This investigation compares adults (65 and older) living in two different types of communities on the characteristics of the pharmacies they use and their patterns of communicating with pharmacists. Telephone interviews were conducted with a random sample (N=400) of respondents, half residing in six nonmetropolitan counties (containing no towns of more than 4,000) and the other half in a single city (population approximately 130,000) located within a metropolitan county. Elders living in the sparsely populated nonmetropolitan areas were more apt to purchase their medications from an independent neighborhood pharmacy than their counterparts who lived in the large city. These pharmacies, however, were more likely to be located in another town. Differences between residential groups were also observed in the communication patterns that older patients had with their pharmacists. Elders residing in sparsely populated areas reported more frequent conversation with their pharmacists about general topics, although not about medicines or other health-related topics. The elders living in small and remote places also reported that they talked with their pharmacists longer, that communication about medications were more often initiated by the pharmacist, and that they were more likely to talk about their medications directly with their pharmacist rather than a non-pharmacist employee. The overall greater frequency of contact and communication between nonmetropolitan elders and their pharmacists would seem to be precursors to establishing a positive provider client relationship and may increase the probability of more personal, medication-related discussions. Further research is needed, however, to determine if these potentials are trans formed into realities and if they lead to more positive medical outcomes for older persons.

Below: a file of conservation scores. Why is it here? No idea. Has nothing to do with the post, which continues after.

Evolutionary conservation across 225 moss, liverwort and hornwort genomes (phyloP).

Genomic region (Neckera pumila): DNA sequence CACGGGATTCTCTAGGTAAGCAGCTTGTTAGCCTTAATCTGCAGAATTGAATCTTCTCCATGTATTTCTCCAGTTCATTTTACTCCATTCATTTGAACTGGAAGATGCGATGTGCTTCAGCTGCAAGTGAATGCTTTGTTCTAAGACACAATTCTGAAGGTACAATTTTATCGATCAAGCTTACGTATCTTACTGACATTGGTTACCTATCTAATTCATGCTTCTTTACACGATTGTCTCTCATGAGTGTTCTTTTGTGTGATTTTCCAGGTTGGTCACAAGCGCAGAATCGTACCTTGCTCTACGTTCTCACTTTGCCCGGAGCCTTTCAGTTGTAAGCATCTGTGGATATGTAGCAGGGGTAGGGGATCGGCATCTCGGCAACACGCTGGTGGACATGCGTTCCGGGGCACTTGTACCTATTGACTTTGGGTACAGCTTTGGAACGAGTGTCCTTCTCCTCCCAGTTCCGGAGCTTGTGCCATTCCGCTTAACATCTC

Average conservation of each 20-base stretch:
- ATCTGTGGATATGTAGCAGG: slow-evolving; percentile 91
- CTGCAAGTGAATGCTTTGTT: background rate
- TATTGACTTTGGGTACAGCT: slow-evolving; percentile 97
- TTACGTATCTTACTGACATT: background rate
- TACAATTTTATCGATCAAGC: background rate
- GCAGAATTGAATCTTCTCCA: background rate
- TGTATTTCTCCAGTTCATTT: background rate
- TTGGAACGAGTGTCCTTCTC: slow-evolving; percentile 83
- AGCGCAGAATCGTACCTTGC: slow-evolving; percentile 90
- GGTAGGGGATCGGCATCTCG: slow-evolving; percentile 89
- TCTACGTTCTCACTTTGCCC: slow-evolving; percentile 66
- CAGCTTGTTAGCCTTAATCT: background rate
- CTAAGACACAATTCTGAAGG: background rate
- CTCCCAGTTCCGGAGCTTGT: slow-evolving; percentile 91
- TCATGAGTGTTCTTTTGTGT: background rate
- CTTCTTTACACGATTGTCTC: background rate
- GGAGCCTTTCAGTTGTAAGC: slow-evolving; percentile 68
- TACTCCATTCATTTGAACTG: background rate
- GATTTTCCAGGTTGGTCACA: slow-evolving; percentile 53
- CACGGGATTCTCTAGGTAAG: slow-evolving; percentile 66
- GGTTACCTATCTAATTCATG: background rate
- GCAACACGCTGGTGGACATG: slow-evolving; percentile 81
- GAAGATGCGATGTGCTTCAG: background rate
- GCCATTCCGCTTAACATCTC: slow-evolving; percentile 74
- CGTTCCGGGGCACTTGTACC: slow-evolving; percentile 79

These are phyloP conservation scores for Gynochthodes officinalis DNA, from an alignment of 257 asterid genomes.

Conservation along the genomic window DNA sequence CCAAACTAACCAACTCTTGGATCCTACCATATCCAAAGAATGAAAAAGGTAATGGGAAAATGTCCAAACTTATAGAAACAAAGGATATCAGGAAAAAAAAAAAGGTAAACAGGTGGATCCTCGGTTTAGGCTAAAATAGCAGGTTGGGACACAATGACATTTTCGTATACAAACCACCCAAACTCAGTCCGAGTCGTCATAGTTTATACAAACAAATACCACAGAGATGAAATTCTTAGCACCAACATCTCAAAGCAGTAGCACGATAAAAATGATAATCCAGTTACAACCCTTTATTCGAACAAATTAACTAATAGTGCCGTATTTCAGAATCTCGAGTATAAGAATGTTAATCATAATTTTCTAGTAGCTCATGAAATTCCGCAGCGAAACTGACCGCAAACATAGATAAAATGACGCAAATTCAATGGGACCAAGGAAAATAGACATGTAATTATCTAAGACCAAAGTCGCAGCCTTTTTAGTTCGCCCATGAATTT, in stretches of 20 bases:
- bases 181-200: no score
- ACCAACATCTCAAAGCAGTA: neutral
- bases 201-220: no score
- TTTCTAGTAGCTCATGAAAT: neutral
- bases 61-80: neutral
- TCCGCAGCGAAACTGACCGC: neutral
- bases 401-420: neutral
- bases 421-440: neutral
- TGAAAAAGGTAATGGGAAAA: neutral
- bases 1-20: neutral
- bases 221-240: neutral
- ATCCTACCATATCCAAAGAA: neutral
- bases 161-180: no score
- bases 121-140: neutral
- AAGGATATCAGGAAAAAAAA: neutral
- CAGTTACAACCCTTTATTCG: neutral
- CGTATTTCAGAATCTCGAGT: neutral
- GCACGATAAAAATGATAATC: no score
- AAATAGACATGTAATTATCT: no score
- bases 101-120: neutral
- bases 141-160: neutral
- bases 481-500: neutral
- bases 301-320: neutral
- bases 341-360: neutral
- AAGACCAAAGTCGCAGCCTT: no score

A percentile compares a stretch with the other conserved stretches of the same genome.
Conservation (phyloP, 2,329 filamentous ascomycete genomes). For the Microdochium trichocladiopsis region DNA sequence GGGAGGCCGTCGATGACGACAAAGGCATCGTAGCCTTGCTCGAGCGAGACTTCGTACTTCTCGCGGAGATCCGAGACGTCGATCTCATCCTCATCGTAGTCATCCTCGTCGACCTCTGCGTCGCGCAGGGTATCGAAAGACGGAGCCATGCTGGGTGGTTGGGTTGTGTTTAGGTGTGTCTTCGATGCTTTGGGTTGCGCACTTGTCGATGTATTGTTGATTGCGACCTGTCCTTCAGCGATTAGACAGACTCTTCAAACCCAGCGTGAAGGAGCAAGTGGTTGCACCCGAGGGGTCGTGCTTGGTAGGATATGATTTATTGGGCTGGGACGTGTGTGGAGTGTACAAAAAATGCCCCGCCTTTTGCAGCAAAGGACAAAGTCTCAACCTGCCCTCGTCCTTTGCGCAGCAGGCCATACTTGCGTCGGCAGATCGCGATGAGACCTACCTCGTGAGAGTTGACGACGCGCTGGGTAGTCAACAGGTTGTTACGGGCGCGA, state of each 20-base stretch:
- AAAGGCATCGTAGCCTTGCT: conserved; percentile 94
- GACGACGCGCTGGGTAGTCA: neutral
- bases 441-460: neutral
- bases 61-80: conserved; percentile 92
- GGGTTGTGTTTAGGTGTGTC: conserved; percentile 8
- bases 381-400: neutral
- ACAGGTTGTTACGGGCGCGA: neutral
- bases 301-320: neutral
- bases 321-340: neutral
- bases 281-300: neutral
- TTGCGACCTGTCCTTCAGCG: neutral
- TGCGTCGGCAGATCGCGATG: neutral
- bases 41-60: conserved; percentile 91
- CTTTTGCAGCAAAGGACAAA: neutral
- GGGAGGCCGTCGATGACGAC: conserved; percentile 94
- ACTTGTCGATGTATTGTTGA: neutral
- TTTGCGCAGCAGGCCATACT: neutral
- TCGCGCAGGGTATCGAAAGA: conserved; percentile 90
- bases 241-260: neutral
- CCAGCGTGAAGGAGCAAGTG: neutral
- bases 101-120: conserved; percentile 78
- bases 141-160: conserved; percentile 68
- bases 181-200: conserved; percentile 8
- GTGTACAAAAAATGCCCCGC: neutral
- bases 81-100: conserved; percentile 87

|Original language||English (US)|
|Number of pages||14|
|Journal||Journal of Rural Health|
|State||Published - 1996|